Fortunately, there are companies which do. We caught a guy from such a company knocking on doors in the neighborhood, and through him made an appointment with Level Solar. Little did we know the amount of untruths and lies that await us.
Level Solar and Power-Purchase Agreement
Level Solar prides itself as a local company, headquartered in Ronkonkoma, in the middle of Long Island. Its sole business model is power-purchase agreement. Their representative was friendly, and we didn’t have any predisposition for or against any financial arrangement at this point.
The first point of business is to figure out how much electricity we used for the previous year, and for what price. The representative helpfully calculated the answer to the second question from our most recent electricity bill, and came up with $0.22 per KWH.
Level Solar’s current deal is like this: they’d put a Photovoltaic (PV) system on our roof to produce electricity, and we’d be buying the electricity at a “locked in low price”: $0.15 per KWH initially, increasing at 2.4% per year, for 20 years. What if we sell our house, and a prospective buyer doesn’t like the deal? Well, “find other buyers” is the answer. So we’d better make sure that the price we signed up for is going to be below the electricity rate in 20 years!
We were told that while we are currently paying $0.22 per KWH, the electricity rate has been going up at 6% per year. So if we pay Level Solar $0.15 per KWH to begin with, going up at 2.4% per year, we’d get a better and better deal as the years go by. With such happy calculations, we were given a bunch of papers to sign, mostly relating to governments of different levels, but the last of which is the contract. (This is a tried and true sales tactic, I eventually reflected, as once you’re in the habit of signing your signature, one more of those does not make any difference. But I was not in the right mind then.) When we asked about the effective date of the contract, we were told that we needn’t worry. The contract wouldn’t be effective until both parties signed it, and they wouldn’t do that until later, when they come to present their design to us.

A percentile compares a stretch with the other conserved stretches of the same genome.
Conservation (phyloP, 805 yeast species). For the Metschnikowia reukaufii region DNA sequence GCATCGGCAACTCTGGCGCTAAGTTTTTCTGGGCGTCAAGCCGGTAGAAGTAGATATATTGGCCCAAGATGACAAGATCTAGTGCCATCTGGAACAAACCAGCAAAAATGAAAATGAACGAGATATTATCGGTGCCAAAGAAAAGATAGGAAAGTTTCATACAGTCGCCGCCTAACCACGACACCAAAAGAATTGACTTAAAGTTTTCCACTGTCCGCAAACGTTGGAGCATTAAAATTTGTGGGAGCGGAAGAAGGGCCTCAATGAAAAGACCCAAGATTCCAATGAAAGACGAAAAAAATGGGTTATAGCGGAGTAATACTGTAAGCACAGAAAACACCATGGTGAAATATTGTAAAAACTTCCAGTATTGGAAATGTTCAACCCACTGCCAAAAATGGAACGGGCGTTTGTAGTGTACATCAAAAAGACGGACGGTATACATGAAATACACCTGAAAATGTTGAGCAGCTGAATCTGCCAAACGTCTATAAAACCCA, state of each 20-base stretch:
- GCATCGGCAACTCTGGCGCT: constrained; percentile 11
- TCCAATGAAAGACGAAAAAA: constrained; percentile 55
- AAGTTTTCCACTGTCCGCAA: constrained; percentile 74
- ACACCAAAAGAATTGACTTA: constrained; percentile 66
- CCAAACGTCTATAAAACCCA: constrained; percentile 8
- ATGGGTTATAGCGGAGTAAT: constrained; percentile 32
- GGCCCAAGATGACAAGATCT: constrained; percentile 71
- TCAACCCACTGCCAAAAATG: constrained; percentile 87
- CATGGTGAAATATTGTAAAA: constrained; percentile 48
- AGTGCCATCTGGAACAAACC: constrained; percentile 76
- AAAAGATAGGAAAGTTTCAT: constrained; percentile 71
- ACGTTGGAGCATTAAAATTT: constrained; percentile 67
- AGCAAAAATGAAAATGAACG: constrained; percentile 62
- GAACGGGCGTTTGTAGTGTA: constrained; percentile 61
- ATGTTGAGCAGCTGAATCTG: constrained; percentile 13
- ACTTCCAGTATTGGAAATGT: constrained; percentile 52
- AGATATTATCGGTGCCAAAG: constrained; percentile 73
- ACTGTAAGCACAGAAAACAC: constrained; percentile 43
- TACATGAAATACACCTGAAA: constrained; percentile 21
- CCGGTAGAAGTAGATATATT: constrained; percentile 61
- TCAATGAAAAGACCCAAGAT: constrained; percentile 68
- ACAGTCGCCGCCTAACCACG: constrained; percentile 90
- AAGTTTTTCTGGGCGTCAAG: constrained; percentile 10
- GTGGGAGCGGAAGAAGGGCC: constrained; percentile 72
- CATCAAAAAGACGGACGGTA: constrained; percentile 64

After the rep left, my calculations and modeling got underway. Seriously.
The first problem is that we don’t actually pay $0.22 per KWH. While the representative used our bill to get the number, he did it by dividing the total monthly payment by the total KWHs used, even though he helpfully pointed out that there was a “Basic Service” amount that couldn’t be offset by solar installation—this is the per day amount we pay to be connected to the grid! Once we deducted that amount, the same bill yielded slightly less than $0.19 per KWH. The average over the whole year is a little more, but still less than $0.20 per KWH.
I happen to have back electricity bills for the last 17 years. Although they are not for every month, they gave me a long enough time frame, comparable to the 20 years for the power-purchase agreement. Using these, I found that our local utility has been increasing the electricity rate at a compound rate of 2.25% per year, far below the 6% that Level Solar suggested. Furthermore, if we use the last 8 years, the rate is actually pretty stagnant, going up at 0.84% per year. Going forward, the local utility has filed a plan to increase their delivery charge by 4% per year for 3 years, and delivery charge is approximately half the per KWH we pay (the other half being the cost of electricity). This plan is now being debated, and its passing is not certain. So in the next three years, the maximum increase we are facing is about 2% per year, and considering the uncertainty, and that the cost of electricity is actually dropping slightly due to the new technology of fracking, the expected rate increase is less.
Still, using our historical numbers to predict the future, we get that if electricity rate goes up at 2.25% per year (as from our last 17 years’ data), we’ll have less and less savings per year; and if it goes up at the 0.84% per year as from the last 8 years’ data, we’d be paying more for solar in the last two years of the contract than the utility rate!
And then there is one more problem. If their system produces more than the amount we use, either due to their being conservative in their calculations, or due to our using less energy, such as what could happen as our kids leave the house, and we switch to more energy-saving appliances (such as fluorescent and LED lights), we’d still be on the hook to pay the solar company the set rate ($0.15-0.23 per KWH), while the utility would either pay us the bulk purchase rate (currently at about $0.04-0.05 per KWH), or nothing at all (which happens in some parts of the US).